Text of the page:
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Two studies offer hope for Covid-19 vaccine

LONDON: Two studies offered new hope of a potendal vaccine for the novel coronavirus on Monday, seven months af ter the disease was first identified in China and spread rapidly across the globe.

The positive news came as alarm grows over fresh outbreaks of the disease that has killed more than 600,000 people worldwide and battered economies with months of shutdowns meant to stop its spread.

Divided EU leaders struggled at a summit on Monday to salvage a 750-bilhon-euro coronavirus aid package for their region, even as countries from Australia to France tightened restric-tions to curb new outbreaks.

In a promising step towards a Covid19 vaccine, one trial among more than 1,000 adults in Britain found that a vac-cine induced `strong antibody and T cell immune responses` against the coronavirus.

A separate trial in China involvingmore than 500 people showed most had developed widespread antibody immune response.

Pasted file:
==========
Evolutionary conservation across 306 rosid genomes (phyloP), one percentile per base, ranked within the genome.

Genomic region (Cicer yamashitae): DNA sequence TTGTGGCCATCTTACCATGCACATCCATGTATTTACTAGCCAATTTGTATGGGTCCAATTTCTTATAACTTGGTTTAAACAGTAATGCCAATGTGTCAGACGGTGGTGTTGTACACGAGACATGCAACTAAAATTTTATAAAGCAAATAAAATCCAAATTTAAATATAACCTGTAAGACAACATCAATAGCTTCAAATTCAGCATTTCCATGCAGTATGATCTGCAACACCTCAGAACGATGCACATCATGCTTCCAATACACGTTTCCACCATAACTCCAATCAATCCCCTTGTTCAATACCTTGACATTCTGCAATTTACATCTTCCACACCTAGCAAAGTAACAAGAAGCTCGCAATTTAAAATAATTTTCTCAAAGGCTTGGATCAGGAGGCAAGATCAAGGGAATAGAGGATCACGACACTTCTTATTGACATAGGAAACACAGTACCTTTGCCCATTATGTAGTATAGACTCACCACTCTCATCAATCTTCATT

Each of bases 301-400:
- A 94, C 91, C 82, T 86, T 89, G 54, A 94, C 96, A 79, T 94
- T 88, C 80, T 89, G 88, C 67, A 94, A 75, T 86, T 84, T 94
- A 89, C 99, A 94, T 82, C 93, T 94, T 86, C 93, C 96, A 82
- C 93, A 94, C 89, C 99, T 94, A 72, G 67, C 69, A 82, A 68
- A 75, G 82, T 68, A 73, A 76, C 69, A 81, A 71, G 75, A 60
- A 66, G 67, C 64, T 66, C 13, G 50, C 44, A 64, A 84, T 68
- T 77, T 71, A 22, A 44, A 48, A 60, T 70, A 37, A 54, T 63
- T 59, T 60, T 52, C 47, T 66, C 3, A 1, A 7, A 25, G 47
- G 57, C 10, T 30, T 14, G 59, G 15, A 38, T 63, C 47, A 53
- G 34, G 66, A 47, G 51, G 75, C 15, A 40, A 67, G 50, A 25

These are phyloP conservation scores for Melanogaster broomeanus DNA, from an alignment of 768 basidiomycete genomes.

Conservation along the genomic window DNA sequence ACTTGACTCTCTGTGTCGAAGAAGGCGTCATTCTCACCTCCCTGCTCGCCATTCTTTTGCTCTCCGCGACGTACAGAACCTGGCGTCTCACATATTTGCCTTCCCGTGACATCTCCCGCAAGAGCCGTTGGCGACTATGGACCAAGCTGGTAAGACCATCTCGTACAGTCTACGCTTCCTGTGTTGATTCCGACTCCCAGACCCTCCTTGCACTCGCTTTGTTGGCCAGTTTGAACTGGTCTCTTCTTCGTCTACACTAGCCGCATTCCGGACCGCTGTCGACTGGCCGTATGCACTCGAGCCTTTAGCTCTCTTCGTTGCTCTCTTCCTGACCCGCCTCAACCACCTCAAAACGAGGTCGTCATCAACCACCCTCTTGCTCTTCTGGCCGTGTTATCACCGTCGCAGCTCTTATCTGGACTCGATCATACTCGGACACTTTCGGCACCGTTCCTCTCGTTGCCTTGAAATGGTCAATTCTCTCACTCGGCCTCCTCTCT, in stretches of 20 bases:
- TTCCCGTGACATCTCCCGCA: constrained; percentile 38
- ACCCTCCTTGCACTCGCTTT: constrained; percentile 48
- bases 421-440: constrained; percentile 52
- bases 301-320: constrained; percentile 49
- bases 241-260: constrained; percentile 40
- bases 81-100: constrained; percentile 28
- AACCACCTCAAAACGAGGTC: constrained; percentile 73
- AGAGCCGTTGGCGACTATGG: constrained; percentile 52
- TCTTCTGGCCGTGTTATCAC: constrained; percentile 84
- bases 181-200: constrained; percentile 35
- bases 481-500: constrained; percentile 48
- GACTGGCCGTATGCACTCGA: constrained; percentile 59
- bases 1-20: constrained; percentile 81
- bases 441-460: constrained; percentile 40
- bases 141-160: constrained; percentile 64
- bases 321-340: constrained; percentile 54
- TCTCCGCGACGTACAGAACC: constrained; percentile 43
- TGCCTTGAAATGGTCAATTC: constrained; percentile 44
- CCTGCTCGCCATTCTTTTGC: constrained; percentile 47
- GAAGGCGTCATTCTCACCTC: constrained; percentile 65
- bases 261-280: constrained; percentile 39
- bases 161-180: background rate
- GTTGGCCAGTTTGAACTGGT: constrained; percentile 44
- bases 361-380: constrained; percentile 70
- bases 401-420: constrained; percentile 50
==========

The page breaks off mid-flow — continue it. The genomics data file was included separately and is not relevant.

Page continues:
Both studies, published in The Lancet medical journal, appear to show progress towards a vaccine that is effective and safe for widespread use.

`If our vaccine is effective it is a promising option as these types of vaccine can be manufactured at large scale,` said co-author Sarah Gilbert f rom the University of Oxford.

British biotech firm Synairgen also said on Monday a randomised trial of an aerosol-based treatment shows it could drastically reduce the number of new coronavirus patients dying of the disease or requiring intensive care.

Europe has been the worst-hit continent by the pandemic with more than 200,000 deaths, but European Union leaders remained bitterly split on Monday on how to help its worst-hit and most indebted members such as Italy and Spain.

Arriving for the EU summit inBrussels, France`s President Emmanuel Macron said he saw `the possible hopes of a compromise`.

`Nothing has been agreed yet, so I will remain extremely cautious,` he said.

A handful of EU countries led by the Netherlands are reluctant to hand over such vast sums -750 billion euros ($860 billion)to nations they regard as profligate, particularly Spain and Italy.

Many countries in the continent had largely brought their outbreaks under control and were considering further easing of restrictions before fresh clusters were detected.

Governments are struggling to balance public health concerns over spreading infections against the need to open up economies crippled by months of virus lockdowns.

France has made face masks compulsory in public indoor spaces, Spain asked millions to stay at home again, while the German state of Bavaria said it would soon offer free virus tests at airports.-AFP